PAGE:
Automate Lets’s Encrypt TLS certificate on Mikrotik RouterOS

To configure an SSTP or OpenVPN service on my Mikrotik Router, I had the need to generate and upload a real TLS certificate to the device. Some solutions exist in various blog posts but they are either too complicated, outdated or badly documented. So I made my own post and script. I hope it helps someone!

The goal here is to generate a Let’s Encrypt certificate and upload/activate it on a Mikrotik router. What you will need to do manually is:

  • Generate a Let’s Encrypt certificate
  • Create an user to SSH to your Mikrotik
  • Run the script to transfer and activate the certificate

Generate a TLS certificate

To generate a valid (not auto-signed) SSL/TLS certificate you can either buy one or generate a free certificate using Let’s Encrypt. Generating a Let’s Encrypt certificate is out of the scope of this readme and all the documnetation and examples are available onĀ

The easiest way is to have an existing Web Server and generate a certificate there, adding a second domain to an already existing certificate for our Mikrotik. In this example, on a CentOS 8 Stream Web Server, I m’m adding “” to the certificate for ““. Here is a certificate generation example using the HTTP-01 challenge; it creates a challenge in /var/www/, which is the root directory of the domain:

# certbot certonly --webroot --webroot-path /var/www/ --domain --domain --email

This generates a valid certificate in /etc/letsencrypt/live/ and the private key in /etc/letsencrypt/live/ and it’s time to automate the transfer to our Mikrotik router as we don’t want to manually do this every 90 days or so when it is renewed.

Install the script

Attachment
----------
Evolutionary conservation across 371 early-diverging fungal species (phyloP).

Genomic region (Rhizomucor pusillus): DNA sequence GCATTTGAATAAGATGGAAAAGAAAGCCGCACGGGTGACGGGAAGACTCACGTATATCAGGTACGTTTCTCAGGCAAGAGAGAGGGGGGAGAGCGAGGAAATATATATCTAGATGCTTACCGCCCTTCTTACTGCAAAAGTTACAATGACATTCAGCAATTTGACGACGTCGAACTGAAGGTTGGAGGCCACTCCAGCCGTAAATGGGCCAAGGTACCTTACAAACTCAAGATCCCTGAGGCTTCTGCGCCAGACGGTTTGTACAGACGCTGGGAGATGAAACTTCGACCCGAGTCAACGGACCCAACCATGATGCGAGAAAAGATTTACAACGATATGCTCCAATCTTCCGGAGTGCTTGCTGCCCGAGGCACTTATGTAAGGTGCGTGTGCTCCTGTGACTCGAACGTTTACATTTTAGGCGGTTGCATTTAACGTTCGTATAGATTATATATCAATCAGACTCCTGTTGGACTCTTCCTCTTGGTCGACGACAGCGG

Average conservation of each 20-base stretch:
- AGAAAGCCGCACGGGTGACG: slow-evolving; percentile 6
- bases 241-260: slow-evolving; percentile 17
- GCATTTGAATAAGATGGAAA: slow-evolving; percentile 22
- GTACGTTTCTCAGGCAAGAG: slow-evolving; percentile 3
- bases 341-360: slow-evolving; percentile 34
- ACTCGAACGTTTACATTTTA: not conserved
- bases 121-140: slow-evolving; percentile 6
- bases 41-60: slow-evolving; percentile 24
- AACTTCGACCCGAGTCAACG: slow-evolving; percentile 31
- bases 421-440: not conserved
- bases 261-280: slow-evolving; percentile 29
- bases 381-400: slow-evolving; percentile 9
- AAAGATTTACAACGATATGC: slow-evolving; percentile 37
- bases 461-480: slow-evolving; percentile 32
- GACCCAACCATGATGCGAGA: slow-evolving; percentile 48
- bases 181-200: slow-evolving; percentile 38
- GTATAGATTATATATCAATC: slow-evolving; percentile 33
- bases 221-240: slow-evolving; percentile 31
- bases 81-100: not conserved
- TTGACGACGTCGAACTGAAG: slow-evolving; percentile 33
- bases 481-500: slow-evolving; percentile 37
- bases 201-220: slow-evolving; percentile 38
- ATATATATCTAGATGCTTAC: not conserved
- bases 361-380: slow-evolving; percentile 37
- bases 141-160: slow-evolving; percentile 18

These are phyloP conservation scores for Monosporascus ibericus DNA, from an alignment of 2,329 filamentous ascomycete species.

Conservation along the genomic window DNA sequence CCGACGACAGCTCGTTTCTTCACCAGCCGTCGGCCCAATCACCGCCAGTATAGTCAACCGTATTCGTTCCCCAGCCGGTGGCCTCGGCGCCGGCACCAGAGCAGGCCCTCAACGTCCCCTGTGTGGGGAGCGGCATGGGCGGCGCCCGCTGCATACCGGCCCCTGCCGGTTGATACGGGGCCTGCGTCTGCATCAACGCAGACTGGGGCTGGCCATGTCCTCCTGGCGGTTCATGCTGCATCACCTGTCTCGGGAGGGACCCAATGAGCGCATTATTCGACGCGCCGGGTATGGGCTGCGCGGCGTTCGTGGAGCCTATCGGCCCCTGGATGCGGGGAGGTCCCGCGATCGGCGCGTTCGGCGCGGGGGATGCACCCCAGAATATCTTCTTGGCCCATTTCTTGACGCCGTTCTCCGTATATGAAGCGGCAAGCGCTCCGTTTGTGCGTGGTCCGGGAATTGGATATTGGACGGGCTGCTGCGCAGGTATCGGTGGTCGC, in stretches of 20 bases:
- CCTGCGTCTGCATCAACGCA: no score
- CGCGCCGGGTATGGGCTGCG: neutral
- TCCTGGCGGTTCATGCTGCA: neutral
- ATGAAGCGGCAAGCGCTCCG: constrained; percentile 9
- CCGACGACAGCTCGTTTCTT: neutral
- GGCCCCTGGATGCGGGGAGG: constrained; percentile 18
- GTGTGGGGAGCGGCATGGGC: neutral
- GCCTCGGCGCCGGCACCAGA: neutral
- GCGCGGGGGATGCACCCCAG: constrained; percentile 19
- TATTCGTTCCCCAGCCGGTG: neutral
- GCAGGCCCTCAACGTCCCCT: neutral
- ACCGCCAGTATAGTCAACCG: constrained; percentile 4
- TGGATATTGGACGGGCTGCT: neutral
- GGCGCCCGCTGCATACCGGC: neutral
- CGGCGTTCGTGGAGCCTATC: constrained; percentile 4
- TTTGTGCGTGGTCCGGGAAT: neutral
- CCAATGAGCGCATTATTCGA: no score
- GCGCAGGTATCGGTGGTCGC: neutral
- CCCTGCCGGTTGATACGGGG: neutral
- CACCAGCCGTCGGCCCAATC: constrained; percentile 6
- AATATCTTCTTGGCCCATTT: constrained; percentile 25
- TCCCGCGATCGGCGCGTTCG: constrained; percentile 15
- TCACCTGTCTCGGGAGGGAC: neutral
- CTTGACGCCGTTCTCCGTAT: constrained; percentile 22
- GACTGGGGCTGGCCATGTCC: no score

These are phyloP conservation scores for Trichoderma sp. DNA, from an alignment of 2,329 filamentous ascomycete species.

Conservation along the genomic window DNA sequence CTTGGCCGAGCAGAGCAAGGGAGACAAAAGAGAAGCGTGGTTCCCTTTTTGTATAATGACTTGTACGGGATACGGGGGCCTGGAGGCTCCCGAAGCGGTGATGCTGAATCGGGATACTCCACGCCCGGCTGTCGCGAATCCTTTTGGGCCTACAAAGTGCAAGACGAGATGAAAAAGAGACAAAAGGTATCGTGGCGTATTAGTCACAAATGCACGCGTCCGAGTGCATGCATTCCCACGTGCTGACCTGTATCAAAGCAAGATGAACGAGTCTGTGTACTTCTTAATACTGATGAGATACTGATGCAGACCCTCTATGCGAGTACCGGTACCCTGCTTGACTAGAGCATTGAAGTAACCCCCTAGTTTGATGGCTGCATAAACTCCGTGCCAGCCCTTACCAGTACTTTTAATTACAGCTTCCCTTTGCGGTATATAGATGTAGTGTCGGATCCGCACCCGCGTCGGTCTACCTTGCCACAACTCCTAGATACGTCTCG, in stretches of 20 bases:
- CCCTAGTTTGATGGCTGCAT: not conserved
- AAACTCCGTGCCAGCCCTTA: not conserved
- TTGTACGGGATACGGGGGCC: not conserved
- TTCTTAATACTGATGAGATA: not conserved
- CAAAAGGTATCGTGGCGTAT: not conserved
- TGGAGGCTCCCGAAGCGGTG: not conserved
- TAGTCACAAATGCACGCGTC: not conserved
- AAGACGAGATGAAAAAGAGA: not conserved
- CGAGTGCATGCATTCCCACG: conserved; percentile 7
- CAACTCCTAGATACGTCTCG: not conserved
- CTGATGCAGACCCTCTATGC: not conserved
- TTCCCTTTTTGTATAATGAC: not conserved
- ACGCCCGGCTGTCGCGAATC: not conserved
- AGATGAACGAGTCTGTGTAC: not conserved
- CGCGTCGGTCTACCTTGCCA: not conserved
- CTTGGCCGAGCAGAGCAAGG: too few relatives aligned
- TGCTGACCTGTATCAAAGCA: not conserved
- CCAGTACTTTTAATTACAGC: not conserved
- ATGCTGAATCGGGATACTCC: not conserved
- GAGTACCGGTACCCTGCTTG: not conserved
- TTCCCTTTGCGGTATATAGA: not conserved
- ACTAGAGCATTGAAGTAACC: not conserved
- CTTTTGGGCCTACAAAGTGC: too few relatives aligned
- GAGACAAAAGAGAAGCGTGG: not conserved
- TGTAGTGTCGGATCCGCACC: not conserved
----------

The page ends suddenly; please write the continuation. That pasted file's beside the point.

It’s simple, clone the Github repository where the script is

# cd /opt
# git clone

Configure an user on your Mikrotik to do SSH transfers

Go to the Mikrotik, and using Winbox/WebFig enable the SSH service under IP > Services. Enable it only on your local network for security reasons (remember that the web server where we generated the SSL/TLS certificate is on the same local network). Don’t forget to create a firewall rule for port 22 in the “Input” chain.

Then create an user under System > Users > Users. Mine is called “letsencrypt”, has full privileges and a long password we will only use once.

From our Web Server, we then need to create an SSH RSA certificate so we can login to our Mikrotik server remotely using the user we just created, to create and upload this key to our Mikrotik (which has IP

# ssh-keygen -f /opt/letsencrypt-mikrotik-cert/id_rsa_letsencrypt -N ""
scp /opt/letsencrypt-mikrotik-cert/

And import the newly uploaded certificate in Mikrotik, under System > Users > SSH Keys. You can now safely delete the certificate we uploaded previously in the “Files”

After that you should be able to login without password to your server:

# ssh letsencrypt@ -i /opt/letsencrypt-mikrotik-cert/id_rsa_letsencrypt

Configure the script, upload and activate a certificate

Start by editing the script and setup the 5 following variables accordong to your environment:

MIKROTIK_SSH_KEY=/opt/letsencrypt-mikrotik-cert/id_rsa_letsencrypt (this is the first domain listed in your certificate creation command)

Make the script executable and run it:

# chmod +x
# ./

That’s pretty much it, you should be able to access your router wia a secure conenction on

Enable automatic certificate renewal

Let’s Encrypt certificates are valid only for 90 days and need to be renewed regularly. Continuing with our Web Server, we can simply create a cron job that renews the certificate, restarts Apache and uploads the new certo to Mikrotik

# crontab -e
0 0,12 * * * /usr/bin/python3 -c 'import random; import time; time.sleep(random.random() * 3600)' && /usr/local/bin/certbot renew --post-hook 'systemctl reload httpd; /opt/letsencrypt-mikrotik-cert/' > /dev/null 2>&1

That’s all there is to it

3 thoughts on “Automate Lets’s Encrypt TLS certificate on Mikrotik RouterOS

  1. Pingback: Configure Mikrotik SSTP VPN with TLS certificate | AMD K6, K6-2 and K6-III CPU resource

  2. Good start, but the source for the /opt/letsencrypt-mikrotik-cert/ script does not appear to be included/linked anywhere here. Without that script, the information provided does not provide any useful assistance for installing the certificate.

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